Image Credit: Hugo A. Sanchez/©Gulf News

Every day, Google processes 3.5 billion search queries. Users google everything: Resumes, diseases, sexual preferences, criminal plans. And in doing so, they reveal a lot about themselves; more so, probably, than they would like.

From the aggregated data, conclusions can be drawn in real time about the emotional balance of society. What’s the general mood like? How’s the buying mood? Which product is in demand in which region at this second? Where is credit often sought? Search queries are an economic indicator. Little wonder, then, that central banks have been relying on Google data to feed their macroeconomic models and thus predict consumer behaviour.

The search engine is not only a seismograph that records the twitches and movements of the digital society, but also a tool that generates preferences. And if you change your route based on a Google Maps traffic jam forecast, for example, you change not only your own behaviour, but also that of other road users by changing the parameters of the simulation with your own data.

Using the accelerometers built into smartphones, Google can tell if someone is cycling, driving or walking. If you click on the algorithmically generated search prediction Google proposes when you type “Merkel”, for instance, the probability increases that the autocomplete mechanism will also display this for other users. The mathematical models produce a new reality. The behaviour of millions of users is conditioned in a continuous feedback loop. Continuous, and controlled.

The Italian philosopher and media theorist, Matteo Pasquinelli, who teaches at the Karlsruhe University of Arts and Design, has put forward the hypothesis that this explosion of data exploitation makes a new form of control possible: A “metadata society”. With metadata, new forms of biopolitical control could be used to establish mass and behavioural control, such as online activities in social media channels or passenger flows in public transport.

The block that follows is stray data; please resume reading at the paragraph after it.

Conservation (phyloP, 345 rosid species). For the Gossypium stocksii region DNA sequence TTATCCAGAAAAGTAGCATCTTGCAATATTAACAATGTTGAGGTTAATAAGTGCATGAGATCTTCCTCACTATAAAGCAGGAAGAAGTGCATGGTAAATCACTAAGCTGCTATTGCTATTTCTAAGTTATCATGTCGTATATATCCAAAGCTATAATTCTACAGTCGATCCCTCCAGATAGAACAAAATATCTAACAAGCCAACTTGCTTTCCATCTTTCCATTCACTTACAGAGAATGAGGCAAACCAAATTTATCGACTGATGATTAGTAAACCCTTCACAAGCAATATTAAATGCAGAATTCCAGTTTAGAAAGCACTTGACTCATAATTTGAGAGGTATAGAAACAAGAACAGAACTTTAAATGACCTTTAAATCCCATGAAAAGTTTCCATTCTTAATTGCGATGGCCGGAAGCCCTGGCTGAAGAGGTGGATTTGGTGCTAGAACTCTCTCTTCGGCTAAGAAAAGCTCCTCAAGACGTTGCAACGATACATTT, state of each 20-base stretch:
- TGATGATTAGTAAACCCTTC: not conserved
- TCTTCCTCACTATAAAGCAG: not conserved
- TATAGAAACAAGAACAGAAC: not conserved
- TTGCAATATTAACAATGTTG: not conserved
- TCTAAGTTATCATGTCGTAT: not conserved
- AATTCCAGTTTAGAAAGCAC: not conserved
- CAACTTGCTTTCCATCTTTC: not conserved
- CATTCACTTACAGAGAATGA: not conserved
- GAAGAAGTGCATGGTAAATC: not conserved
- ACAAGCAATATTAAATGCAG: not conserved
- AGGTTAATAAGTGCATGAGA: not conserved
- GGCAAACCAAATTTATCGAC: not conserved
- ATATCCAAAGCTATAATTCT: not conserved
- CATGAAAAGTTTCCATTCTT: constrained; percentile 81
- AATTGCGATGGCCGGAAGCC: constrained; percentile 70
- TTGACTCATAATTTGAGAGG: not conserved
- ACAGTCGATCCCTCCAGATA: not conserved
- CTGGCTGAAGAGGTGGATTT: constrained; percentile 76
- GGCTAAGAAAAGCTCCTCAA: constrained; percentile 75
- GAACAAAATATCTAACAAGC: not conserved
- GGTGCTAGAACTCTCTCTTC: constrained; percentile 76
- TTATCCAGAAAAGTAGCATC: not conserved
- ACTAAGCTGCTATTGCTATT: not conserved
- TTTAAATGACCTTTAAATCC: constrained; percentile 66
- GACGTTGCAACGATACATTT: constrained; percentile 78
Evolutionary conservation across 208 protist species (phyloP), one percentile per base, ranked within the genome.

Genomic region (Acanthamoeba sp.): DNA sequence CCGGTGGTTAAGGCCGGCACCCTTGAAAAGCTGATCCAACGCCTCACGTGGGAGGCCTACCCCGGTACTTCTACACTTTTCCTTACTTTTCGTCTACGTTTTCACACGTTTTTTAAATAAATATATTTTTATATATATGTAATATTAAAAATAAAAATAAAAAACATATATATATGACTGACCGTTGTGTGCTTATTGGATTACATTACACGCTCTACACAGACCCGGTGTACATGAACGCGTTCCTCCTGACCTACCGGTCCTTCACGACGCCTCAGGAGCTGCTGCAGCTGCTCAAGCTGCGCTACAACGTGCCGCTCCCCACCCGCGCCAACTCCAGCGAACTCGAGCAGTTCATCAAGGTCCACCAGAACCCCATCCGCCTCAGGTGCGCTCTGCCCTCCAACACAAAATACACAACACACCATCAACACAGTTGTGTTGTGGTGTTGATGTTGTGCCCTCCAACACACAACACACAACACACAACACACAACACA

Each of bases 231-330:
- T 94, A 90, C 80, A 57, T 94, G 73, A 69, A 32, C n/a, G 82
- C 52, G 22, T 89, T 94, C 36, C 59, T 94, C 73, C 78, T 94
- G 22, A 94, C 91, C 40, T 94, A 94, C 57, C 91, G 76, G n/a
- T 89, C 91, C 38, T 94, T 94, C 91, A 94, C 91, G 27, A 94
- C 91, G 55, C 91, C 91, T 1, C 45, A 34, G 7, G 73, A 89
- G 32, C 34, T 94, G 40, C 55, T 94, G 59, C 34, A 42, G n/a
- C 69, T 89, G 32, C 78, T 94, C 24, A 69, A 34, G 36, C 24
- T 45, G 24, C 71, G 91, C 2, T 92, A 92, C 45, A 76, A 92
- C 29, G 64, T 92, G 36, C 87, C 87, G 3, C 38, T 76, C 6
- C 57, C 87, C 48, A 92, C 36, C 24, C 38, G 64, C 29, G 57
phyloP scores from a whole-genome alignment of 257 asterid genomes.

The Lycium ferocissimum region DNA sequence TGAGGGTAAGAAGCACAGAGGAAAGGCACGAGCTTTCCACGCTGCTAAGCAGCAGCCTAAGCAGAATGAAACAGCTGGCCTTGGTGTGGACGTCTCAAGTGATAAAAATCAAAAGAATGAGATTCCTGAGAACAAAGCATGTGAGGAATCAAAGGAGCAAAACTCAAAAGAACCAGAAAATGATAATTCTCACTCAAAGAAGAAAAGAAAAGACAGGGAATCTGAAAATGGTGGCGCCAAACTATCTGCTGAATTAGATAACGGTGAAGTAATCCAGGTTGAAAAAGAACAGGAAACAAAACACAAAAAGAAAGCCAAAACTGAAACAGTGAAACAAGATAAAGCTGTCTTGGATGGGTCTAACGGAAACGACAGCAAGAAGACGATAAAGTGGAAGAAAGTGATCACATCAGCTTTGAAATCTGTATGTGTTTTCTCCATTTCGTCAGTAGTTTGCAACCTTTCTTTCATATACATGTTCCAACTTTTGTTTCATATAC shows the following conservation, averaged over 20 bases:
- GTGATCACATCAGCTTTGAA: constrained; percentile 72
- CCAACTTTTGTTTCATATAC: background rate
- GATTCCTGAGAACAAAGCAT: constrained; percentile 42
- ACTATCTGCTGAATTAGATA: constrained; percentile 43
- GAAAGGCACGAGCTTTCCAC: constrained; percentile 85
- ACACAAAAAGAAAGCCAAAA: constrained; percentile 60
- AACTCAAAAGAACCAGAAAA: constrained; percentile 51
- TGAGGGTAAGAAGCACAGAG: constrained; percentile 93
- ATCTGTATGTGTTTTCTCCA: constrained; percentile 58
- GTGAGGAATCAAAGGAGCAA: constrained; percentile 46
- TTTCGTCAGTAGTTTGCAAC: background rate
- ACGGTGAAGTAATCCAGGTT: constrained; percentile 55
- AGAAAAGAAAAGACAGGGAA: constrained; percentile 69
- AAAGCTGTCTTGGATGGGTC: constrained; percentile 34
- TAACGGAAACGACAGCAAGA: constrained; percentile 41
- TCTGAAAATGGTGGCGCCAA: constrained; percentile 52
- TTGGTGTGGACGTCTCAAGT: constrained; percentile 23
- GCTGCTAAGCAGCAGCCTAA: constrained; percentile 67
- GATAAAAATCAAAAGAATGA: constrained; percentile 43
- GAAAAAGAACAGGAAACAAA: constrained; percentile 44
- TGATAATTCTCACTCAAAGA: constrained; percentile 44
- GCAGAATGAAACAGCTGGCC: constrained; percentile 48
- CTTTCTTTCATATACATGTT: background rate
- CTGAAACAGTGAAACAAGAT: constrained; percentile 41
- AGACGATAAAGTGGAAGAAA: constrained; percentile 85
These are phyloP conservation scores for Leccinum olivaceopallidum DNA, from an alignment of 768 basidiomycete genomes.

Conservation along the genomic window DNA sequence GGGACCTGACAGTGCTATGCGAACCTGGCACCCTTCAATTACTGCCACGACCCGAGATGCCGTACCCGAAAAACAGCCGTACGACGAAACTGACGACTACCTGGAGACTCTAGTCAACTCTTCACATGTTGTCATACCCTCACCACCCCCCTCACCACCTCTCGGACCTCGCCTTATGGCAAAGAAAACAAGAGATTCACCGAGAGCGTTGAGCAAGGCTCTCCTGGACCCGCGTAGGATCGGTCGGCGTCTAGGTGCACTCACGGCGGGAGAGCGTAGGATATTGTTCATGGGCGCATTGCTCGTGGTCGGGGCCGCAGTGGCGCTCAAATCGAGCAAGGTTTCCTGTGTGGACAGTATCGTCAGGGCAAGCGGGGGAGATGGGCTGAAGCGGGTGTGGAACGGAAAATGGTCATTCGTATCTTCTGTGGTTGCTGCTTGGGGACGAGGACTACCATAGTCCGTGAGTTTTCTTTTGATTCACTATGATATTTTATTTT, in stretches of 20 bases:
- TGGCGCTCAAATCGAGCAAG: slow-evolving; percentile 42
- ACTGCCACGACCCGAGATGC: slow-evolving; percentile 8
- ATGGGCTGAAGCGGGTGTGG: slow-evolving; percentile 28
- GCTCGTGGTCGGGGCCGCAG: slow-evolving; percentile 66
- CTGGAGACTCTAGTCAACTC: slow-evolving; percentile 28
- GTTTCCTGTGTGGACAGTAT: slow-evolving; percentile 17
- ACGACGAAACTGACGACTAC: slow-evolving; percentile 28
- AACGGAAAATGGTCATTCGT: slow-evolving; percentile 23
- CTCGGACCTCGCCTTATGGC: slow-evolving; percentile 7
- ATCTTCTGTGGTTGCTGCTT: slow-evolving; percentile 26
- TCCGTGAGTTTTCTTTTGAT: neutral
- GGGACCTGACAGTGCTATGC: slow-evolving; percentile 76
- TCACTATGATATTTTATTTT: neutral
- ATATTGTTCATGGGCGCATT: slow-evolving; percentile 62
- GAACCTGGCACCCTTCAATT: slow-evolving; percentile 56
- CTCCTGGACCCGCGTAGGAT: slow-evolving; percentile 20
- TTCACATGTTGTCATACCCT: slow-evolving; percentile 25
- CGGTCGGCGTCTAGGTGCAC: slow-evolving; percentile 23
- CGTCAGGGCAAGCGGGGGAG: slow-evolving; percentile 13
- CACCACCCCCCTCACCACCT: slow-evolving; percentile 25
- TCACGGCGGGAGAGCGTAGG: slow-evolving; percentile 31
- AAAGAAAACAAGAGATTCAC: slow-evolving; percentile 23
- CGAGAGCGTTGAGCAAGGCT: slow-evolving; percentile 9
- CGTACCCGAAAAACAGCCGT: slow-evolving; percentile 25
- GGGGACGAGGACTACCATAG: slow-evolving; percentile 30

“Data,” Pasquinelli writes, “are not numbers, but diagrams of surfaces, new landscapes of knowledge that inaugurated a vertiginous perspective over the world and society as a whole: The eye of the algorithm, or algorithmic vision.”

The accumulation of figures and numbers through the information society has reached a point where they become a space and create a new topology. The metadata society can be understood as an extension of the cybernetic control society, writes Pasquinelli: “Today it is no longer a matter of determining the position of an individual (the data), but of recognising the general trend of the mass (the metadata).”

Deadly deductions

Pasquinelli doesn’t see a problem in the fact that individuals are under tight surveillance (as they were in Germany under the Stasi), but rather in the fact that they are measured and that society as a whole becomes calculable, predictable and controllable. As an example, he cites America’s National Security Agency’s (NSA) mass surveillance program SKYNET, in which terrorists were identified using mobile phone data in the border region between Afghanistan and Pakistan. The program analysed and put together the daily routines of 55 million mobile phone users like pieces of a giant jigsaw puzzle: Who travels with whom? Who shares contacts? Who’s staying over at his friend’s house for the night? A classification algorithm analysed the metadata and calculated a terror score for each user.

“We kill people based on metadata,” former NSA and CIA chief Michael Hayden boasted.

The cold-blooded contempt for humanity expressed in this sentence makes one shiver. The military target is no longer a human person, but only the sum of its metadata. The “algorithmic eye” doesn’t see a terrorist, just a suspicious connection in the haze of data clouds. As a brutal consequence, this means that whoever produces suspicious links or patterns is liquidated.

Thousands of people were killed in drone attacks ordered on the basis of SKYNET’s findings. It is unclear how many innocent civilians were killed in the process. The methodology is controversial because the machine’s learning algorithm only learnt from already identified terrorists and blindly reproduced these results. What this means is that whoever had the same trajectories — that is, metadata — as a terrorist, was suddenly considered one himself. The question is how sharp the algorithmic vision is set.